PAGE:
NIRS - Near infrared spectroscopy - investigations in neurovascular diseases

3 Citations (Scopus)


The purpose of this thesis was to explore and develop methods, where continuous wave near infrared spectroscopy (CW-NIRS) can be applied in different neurovascular diseases, in order to find biological markers that are useful in clinical neurology. To develop a new method to detect changes in cerebral blood flow (CBF), the first study investigated a multi-source detector separation configuration and indocyanine green (ICG) as a tracer to calculate a corrected blood flow index (BFI) value. The study showed no correlation between CBF changes measured by 133Xenon single photon emission computer tomography (133Xe-SPECT) and the corrected BFI value. It was concluded, that it was not possible to obtain reliable BFI data with the ICG CW-NIRS method. NIRS measurements of low frequency oscillations (LFOs) may be a reliable method to investigate vascular alterations in neurovascular diseases, but this requires an acceptable LFOs variation between hemispheres and over time in the healthy brain. The second study therefore investigated day-to-day and hemispheric variations in LFOs with NIRS. It was shown that NIRS might be useful in assessing LFOs between hemispheres, as well as interhemispheric phase and gain directly and over time. Migraine may be associated with persistent impairment of neurovascular coupling, but there is no experimental evidence to support this. The third study therefore investigated interictal neurovascular coupling during a mental task by a Stroop test in migraine without aura (MO) patients, which is the most common type of migraine. The study showed intact neurovascular coupling in the prefrontal cortex outside of attacks in patients with MO. The fourth study aimed to investigate possible changes in LFOs amplitude following nitric oxide (NO) donor infusion in familial hemiplegic migraine (FHM), which is a rare Mendelian subtype of migraine with aura. This study showed increased LFOs amplitude only in FHM patients with co-existing common type of migraine, but not in patients with pure FHM phenotype. This suggests that the sensitivity to NO resides within the common migraine phenotypes rather than the FHM phenotype. Stimulation of the sphenopalatine ganglion (SPG) may lead to parasympathetic outflow and cause pain in cluster headache (CH). The fifth study therefore investigated pain and autonomic symptoms in relation to high or low SPG frequency stimulation in chronic CH patients. Cortical changes in oxygenated hemoglobin (HbO) were also recorded with NIRS and showed a moderate HbO increase, which was most pronounced on the ipsilateral CH side following high frequency stimulation. A possible application of NIRS to assess cerebral vascular changes due to sympathetic activity was investigated in obstructive sleep apnoea (OSA) patients, who have increased sympathetic activity and risk of stroke. Following successful continuous positive airway pressure (CPAP) therapy, OSA patients decreased their LFOs amplitude, which was interpreted as a marker of decreased sympathetic activity in cortical vessels. Finally, a novel hybrid technique, combining NIRS and ultrasound, was tested to detect CBF changes after acetazolamide injection in healthy volunteers using a cerebral flow index (CFI). The study showed an increase in CFI, which correlated with CBF measured with 133Xe-SPECT at 15 min. but not 60 min. Further methodological and explorative clinical studies are needed to assess the feasibility of ultrasound-tagged NIRS in clinical neurology. In summary, the thesis presents several novel approaches, by which NIRS may be used in clinical neurology, and potentials of NIRS to investigate complex mechanisms in neurovascular diseases.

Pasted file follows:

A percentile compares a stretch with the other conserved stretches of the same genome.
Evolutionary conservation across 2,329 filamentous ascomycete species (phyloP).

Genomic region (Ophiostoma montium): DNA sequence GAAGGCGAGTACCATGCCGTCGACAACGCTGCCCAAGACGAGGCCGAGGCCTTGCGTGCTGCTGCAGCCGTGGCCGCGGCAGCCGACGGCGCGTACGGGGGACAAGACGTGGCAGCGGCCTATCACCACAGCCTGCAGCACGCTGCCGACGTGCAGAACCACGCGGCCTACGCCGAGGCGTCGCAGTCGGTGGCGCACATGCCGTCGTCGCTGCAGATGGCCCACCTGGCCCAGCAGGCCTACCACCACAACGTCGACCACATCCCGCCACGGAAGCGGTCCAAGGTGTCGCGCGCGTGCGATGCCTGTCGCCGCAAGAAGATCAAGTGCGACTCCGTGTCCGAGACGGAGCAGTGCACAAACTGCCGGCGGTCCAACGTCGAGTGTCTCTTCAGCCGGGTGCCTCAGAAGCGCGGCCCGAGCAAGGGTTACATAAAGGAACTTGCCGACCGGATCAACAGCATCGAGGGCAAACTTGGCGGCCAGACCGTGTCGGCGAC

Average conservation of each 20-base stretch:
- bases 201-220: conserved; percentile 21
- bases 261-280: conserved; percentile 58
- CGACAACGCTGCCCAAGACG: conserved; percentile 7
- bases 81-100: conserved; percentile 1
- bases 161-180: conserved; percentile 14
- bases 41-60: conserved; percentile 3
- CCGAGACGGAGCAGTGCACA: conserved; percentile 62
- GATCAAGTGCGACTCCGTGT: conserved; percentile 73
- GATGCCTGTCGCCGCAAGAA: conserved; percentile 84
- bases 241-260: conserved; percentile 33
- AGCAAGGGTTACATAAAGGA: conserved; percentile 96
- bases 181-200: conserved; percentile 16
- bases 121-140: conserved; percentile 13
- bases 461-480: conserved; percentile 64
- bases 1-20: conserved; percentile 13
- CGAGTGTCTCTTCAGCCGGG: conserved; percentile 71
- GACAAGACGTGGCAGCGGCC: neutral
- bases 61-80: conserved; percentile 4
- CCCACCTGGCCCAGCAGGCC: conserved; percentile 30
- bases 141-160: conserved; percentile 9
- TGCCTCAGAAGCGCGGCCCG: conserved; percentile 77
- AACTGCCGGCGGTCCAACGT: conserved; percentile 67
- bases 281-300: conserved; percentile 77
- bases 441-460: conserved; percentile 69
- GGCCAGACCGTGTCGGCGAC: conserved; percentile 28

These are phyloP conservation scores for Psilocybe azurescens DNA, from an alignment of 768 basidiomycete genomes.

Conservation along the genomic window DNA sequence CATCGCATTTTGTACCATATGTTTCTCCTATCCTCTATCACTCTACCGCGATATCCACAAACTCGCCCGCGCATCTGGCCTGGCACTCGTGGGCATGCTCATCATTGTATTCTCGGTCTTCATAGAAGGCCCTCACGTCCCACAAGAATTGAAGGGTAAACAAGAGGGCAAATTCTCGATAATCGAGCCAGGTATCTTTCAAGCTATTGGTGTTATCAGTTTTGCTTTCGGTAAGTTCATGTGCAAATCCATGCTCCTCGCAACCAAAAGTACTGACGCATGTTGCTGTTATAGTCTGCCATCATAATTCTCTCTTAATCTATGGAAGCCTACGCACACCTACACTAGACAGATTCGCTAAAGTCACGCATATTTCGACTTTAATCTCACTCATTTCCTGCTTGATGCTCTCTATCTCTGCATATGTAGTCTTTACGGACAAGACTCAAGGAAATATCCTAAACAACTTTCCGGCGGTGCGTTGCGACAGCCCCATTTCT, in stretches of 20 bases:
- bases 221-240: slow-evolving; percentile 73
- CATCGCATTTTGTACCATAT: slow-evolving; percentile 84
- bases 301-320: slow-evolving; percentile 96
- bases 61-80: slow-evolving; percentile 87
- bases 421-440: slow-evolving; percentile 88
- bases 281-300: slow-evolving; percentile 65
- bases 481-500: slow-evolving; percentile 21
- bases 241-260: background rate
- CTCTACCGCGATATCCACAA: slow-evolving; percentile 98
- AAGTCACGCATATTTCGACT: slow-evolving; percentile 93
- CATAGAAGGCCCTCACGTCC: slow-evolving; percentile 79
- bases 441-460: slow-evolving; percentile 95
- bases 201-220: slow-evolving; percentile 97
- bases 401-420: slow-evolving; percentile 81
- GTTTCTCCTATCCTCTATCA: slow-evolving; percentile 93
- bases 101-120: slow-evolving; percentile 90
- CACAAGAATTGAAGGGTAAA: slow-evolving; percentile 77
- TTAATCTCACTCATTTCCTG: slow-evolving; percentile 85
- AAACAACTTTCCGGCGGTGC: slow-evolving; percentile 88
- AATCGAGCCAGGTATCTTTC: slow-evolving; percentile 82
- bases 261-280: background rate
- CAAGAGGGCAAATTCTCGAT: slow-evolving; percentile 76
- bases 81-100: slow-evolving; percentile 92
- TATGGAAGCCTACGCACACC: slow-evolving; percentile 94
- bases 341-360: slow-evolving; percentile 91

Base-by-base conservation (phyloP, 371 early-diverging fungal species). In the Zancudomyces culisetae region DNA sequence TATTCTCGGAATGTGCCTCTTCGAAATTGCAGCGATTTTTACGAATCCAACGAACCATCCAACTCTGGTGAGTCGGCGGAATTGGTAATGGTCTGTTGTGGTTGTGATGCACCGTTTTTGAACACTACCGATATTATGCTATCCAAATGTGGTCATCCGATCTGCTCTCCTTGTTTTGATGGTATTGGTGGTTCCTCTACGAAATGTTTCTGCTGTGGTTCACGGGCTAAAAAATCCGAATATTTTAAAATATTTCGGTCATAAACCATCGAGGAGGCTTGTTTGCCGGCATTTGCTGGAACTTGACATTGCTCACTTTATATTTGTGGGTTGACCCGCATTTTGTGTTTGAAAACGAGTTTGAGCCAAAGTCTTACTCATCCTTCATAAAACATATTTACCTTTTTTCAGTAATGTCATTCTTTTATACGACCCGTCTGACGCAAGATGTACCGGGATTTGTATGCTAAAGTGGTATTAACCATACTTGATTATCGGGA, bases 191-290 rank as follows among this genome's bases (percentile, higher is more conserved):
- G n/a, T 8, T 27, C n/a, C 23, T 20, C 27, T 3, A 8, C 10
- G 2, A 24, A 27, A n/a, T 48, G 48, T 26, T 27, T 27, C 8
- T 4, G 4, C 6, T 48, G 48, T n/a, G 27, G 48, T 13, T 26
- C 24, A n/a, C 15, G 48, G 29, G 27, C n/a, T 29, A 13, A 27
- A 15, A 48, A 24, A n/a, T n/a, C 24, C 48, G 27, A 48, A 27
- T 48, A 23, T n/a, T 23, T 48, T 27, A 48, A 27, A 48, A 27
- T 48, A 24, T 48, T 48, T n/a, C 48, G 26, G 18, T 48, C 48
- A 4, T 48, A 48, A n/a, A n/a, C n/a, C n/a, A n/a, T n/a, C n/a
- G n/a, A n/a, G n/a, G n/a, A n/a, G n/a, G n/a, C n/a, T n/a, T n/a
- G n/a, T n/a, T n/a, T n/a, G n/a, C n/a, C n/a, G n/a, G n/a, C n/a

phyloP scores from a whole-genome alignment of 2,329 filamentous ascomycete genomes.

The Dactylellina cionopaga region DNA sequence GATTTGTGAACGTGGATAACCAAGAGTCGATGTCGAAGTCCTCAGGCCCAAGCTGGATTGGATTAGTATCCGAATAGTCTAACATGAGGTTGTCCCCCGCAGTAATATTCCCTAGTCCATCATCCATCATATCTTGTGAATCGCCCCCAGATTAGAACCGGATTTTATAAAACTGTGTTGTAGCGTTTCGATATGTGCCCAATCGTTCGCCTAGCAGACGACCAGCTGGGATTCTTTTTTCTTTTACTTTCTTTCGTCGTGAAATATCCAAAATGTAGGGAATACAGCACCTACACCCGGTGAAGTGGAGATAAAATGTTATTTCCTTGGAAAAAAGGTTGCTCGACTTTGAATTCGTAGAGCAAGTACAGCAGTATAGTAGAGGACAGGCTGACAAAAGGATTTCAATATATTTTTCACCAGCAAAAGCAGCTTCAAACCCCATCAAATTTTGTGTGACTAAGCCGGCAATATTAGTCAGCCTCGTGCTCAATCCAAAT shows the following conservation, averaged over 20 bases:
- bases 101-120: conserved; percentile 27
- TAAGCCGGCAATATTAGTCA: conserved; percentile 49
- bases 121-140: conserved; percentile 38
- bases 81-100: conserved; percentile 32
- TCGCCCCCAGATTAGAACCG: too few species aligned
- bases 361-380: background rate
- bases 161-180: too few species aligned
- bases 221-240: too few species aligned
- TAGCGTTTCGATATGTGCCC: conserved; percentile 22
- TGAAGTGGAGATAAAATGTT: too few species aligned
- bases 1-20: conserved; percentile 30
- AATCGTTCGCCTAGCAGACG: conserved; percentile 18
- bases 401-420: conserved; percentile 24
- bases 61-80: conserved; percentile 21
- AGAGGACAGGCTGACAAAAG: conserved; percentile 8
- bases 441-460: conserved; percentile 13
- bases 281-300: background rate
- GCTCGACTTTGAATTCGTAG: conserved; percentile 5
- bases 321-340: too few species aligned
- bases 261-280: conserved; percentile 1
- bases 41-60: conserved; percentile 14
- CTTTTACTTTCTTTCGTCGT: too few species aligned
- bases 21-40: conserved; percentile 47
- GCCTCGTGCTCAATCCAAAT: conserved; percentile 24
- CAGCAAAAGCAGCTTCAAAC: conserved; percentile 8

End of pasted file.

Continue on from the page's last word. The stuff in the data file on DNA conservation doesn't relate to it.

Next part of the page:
Original languageEnglish
Publication statusPublished - Dec 2015
SeriesDanish Medical Bulletin (Online)


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